Viewing this and talking WITH your child afterwards can be just the conversation jump starter you need. Hearing real life stories of real tweens and teens struggling with moderating their use, making choices, their thoughts about what they are seeing and having to grapple with can make it easier for you and your child to have meaningful conversations about it.
You can search for screenings in your local area by going here. If there isn’t one readily available or close to you, just watch the trailer above WITH your child and sign up for Dr. Rushton’s blog posts: Tech Talk Tuesdays when you visit the website link.
Click here for the Next Chapter Trailer, which looks at ways to HELP teens thrive amid living in the digital world we live in.
What if I want to take a more preventive approach? “I’m saying NO to all screens as long as I can.”
Of course, you can always take the stance of PREVENTION and limit access to screens as much as possible and as long as possible. Visit Wait until 8th for resources and sign the pledge.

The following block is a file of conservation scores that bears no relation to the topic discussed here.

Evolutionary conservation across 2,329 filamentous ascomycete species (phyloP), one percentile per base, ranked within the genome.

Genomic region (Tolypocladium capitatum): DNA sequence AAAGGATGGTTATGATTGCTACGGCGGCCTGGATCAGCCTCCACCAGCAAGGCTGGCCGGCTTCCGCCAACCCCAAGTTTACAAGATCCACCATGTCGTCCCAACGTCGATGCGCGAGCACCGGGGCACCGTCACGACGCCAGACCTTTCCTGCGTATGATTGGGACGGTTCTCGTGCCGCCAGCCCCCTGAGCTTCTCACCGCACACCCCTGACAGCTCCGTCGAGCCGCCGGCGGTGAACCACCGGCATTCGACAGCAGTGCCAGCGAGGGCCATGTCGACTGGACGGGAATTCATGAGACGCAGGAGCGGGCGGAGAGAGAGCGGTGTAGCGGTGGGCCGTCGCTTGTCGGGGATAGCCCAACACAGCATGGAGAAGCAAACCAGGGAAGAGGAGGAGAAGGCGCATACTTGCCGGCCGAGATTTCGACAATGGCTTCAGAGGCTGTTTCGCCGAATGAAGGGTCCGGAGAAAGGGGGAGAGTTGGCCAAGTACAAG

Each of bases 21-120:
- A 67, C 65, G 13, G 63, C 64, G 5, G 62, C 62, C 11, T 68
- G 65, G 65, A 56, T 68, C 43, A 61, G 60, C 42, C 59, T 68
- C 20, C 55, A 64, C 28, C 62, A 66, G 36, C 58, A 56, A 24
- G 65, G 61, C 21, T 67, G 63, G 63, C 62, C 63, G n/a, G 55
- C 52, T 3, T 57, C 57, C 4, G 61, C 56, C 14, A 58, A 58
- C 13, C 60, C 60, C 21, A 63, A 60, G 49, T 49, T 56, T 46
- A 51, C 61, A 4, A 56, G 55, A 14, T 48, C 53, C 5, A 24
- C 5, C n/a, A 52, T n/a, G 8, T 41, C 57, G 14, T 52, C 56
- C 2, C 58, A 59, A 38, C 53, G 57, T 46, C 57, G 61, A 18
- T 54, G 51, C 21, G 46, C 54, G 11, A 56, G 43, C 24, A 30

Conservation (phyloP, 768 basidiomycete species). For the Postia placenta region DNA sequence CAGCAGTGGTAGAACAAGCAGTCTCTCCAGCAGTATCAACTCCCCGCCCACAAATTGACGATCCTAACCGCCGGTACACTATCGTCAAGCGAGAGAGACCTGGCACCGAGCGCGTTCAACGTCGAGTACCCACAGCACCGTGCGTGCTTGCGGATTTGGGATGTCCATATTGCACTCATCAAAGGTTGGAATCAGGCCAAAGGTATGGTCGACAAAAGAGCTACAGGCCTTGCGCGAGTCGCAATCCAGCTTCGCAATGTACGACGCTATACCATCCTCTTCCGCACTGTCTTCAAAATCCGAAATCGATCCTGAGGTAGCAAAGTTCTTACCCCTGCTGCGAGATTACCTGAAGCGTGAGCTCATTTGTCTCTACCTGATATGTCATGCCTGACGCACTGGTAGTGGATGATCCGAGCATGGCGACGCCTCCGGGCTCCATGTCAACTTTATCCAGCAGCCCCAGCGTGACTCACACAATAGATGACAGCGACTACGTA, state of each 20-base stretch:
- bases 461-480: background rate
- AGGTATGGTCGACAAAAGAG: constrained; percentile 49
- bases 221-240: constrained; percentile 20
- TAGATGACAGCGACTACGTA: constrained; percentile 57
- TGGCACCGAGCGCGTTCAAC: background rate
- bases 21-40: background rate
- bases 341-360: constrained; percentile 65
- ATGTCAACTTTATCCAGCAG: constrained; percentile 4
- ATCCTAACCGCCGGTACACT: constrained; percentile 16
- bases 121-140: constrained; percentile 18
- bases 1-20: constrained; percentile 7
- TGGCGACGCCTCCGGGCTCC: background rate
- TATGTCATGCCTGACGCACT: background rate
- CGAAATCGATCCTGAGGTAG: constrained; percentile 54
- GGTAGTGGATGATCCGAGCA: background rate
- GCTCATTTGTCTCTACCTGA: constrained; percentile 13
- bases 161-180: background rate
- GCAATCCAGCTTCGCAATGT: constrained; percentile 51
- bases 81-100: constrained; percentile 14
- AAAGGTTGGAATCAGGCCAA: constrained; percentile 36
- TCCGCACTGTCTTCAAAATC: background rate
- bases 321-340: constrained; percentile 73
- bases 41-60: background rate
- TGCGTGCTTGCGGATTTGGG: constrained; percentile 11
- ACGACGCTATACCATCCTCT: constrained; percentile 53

But I already gave my child access to screens! Help! How do I talk to my child about screens without getting so frustrated?
But don’t despair if your child has access to screens and you’re thinking, “Oh great! Why didn’t I just wait?” Well, screens are inevitable and come in all shapes and sizes. Chances are your child may not have a smartphone but may have access to a family tablet or old phone to use with permission. Or they are already using technology in schools.
Well, you WILL still get frustrated. But, you will arm yourself with facts by looking at resources listed above. Then you will make a conscious decision about your stance. You can also talk to your partner/spouse to ensure the adults are on the same page. When you are ready, whatever stance you take, you can bring the issue to everyone during a family meeting to talk about family media habits.
RELATED: A Parent’s Guide to Dealing with Fortnite (Child Mind Institute)
When screens replace face-to-face conversation, hinder physical activity or become your child’s addiction, it’s may be harder to place limits. Definitely don’t let that stop you, it’s a MUST. However, approach this task by involving your child. Talk to them about why they need to learn to transition to something else. It’s the same strategy we take when talking about the need for sleep, exercise and eating healthy foods.
If you think, “What happened, I lost all control! How did it get this way?” Don’t feel like all is lost if you’ve given in in the past. It’s ok. We’ve all been there. We can start again.